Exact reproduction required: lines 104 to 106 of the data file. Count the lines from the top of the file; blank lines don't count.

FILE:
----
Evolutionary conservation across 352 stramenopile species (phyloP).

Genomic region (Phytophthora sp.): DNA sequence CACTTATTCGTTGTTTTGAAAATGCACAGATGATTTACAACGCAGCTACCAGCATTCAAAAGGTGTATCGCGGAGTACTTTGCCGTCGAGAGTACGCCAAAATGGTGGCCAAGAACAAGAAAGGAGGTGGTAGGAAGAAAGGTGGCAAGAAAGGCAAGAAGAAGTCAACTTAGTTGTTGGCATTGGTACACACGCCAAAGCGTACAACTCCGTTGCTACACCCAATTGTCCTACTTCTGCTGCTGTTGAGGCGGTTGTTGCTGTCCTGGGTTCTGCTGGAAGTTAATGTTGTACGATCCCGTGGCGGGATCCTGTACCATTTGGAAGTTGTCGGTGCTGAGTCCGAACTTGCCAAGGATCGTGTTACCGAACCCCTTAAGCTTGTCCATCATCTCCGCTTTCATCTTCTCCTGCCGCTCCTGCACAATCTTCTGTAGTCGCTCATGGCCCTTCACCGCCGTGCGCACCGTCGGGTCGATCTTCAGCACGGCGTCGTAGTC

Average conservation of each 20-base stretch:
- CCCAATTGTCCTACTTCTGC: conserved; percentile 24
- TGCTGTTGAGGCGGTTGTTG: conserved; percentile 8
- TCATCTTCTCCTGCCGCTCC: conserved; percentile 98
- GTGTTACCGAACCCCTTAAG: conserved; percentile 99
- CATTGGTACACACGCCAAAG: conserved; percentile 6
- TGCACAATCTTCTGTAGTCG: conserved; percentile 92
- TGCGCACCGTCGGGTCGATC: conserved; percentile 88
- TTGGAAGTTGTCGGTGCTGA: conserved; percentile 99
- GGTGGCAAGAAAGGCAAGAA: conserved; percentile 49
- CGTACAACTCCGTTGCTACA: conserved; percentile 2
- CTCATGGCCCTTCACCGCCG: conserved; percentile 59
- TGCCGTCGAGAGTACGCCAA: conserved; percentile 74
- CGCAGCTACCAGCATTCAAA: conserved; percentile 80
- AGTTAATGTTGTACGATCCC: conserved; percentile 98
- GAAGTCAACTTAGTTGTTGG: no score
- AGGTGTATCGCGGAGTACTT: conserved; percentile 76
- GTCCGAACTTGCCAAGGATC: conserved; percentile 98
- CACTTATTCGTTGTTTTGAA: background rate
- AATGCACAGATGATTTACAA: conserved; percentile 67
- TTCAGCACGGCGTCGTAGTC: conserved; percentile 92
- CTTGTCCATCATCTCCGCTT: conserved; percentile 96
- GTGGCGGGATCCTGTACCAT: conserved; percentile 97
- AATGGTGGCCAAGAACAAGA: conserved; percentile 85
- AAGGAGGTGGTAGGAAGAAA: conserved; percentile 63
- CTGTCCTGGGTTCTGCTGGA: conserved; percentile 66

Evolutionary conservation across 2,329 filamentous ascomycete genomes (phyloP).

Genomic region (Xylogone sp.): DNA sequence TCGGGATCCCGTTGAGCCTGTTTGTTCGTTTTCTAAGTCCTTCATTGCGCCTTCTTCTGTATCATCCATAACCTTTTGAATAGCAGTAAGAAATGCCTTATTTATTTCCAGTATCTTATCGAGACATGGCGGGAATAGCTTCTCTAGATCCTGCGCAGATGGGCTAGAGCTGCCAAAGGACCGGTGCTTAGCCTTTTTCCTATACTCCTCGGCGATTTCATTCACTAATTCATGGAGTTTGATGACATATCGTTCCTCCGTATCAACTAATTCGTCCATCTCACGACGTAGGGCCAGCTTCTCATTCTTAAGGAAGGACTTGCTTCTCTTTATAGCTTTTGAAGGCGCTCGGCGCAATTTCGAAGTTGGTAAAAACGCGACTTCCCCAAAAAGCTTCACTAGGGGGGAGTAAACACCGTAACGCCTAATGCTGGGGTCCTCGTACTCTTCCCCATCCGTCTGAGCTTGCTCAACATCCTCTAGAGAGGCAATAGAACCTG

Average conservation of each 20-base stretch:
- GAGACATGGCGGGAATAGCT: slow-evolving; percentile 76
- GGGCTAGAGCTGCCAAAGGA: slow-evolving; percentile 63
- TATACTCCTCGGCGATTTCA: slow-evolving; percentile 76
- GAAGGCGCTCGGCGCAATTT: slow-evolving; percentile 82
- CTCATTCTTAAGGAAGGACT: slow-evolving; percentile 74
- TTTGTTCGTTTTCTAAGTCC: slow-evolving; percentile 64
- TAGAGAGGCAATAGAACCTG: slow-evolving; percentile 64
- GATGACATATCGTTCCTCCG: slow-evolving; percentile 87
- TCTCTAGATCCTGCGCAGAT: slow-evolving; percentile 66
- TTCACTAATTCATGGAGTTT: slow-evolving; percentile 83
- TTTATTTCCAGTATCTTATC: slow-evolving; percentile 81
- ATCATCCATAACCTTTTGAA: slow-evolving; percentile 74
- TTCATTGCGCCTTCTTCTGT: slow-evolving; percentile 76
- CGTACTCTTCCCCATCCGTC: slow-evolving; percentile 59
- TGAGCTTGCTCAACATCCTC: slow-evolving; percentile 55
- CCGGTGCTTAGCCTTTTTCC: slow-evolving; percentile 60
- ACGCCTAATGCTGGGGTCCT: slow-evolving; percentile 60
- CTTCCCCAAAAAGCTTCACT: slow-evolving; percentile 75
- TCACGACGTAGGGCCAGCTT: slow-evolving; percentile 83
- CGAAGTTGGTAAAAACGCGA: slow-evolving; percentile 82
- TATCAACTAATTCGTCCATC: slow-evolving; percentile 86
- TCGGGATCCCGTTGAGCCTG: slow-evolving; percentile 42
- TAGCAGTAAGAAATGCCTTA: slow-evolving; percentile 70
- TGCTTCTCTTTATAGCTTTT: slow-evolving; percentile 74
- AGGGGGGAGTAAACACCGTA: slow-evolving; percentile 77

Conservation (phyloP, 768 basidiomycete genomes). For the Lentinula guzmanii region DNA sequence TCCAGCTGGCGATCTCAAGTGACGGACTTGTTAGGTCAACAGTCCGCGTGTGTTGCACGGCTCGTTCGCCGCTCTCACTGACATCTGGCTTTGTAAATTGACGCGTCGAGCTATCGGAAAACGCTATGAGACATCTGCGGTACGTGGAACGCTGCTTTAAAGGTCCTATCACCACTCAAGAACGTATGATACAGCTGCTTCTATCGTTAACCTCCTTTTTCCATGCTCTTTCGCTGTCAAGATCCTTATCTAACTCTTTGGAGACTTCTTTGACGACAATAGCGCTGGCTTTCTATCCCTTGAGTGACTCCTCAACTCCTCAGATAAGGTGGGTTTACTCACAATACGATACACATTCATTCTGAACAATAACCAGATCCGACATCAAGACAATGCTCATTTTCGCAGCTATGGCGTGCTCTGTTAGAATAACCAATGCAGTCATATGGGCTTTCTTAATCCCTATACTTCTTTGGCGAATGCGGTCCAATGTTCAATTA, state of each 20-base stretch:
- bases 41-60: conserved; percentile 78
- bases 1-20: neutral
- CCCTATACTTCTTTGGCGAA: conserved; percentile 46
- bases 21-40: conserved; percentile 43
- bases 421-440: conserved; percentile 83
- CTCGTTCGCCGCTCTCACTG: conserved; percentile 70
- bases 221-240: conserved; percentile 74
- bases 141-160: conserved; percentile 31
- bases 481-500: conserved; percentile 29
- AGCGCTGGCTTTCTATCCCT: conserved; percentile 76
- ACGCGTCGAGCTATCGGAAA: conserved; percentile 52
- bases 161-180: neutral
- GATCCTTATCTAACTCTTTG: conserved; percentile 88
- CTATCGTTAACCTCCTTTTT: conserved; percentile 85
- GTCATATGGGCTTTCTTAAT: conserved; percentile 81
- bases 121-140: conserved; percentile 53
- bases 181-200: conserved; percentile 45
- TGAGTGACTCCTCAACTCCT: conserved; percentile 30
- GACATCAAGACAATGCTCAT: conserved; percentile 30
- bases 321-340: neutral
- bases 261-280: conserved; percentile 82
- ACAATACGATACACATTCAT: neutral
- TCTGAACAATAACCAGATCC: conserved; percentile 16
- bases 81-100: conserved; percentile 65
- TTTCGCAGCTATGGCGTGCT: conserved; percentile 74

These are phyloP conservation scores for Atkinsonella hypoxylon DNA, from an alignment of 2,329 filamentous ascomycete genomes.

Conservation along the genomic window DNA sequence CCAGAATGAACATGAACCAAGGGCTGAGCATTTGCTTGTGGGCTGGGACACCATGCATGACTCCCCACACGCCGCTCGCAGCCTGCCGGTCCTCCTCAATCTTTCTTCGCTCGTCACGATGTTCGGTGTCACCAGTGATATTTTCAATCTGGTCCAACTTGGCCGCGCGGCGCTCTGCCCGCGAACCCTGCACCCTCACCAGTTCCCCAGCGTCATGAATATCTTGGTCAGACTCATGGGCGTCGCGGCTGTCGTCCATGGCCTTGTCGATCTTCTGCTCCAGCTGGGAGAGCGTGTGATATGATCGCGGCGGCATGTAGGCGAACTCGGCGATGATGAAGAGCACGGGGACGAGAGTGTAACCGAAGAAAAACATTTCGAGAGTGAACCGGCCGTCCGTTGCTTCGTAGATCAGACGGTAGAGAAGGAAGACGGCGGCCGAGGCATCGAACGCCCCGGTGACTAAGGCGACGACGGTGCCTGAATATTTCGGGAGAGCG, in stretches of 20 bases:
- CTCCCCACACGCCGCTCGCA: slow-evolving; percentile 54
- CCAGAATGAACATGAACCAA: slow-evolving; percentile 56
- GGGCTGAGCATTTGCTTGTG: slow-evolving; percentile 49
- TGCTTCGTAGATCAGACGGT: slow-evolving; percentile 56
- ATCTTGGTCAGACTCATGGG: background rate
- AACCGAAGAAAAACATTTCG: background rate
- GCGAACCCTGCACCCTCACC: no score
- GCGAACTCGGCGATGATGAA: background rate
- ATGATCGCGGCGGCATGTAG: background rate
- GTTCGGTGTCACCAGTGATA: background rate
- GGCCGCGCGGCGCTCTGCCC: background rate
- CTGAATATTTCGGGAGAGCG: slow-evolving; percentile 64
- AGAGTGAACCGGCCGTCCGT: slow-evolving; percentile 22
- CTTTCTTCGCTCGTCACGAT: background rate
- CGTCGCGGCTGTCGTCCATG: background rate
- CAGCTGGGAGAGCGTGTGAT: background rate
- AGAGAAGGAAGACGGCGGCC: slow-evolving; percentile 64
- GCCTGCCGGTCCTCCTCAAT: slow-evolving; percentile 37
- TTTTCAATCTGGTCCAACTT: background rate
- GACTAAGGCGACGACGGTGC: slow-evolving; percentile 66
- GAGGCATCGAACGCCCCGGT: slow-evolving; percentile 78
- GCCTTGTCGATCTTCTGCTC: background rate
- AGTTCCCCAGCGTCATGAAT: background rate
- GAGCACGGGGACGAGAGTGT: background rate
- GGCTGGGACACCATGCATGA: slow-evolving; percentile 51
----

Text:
- GACTAAGGCGACGACGGTGC: slow-evolving; percentile 66
- GAGGCATCGAACGCCCCGGT: slow-evolving; percentile 78
- GCCTTGTCGATCTTCTGCTC: background rate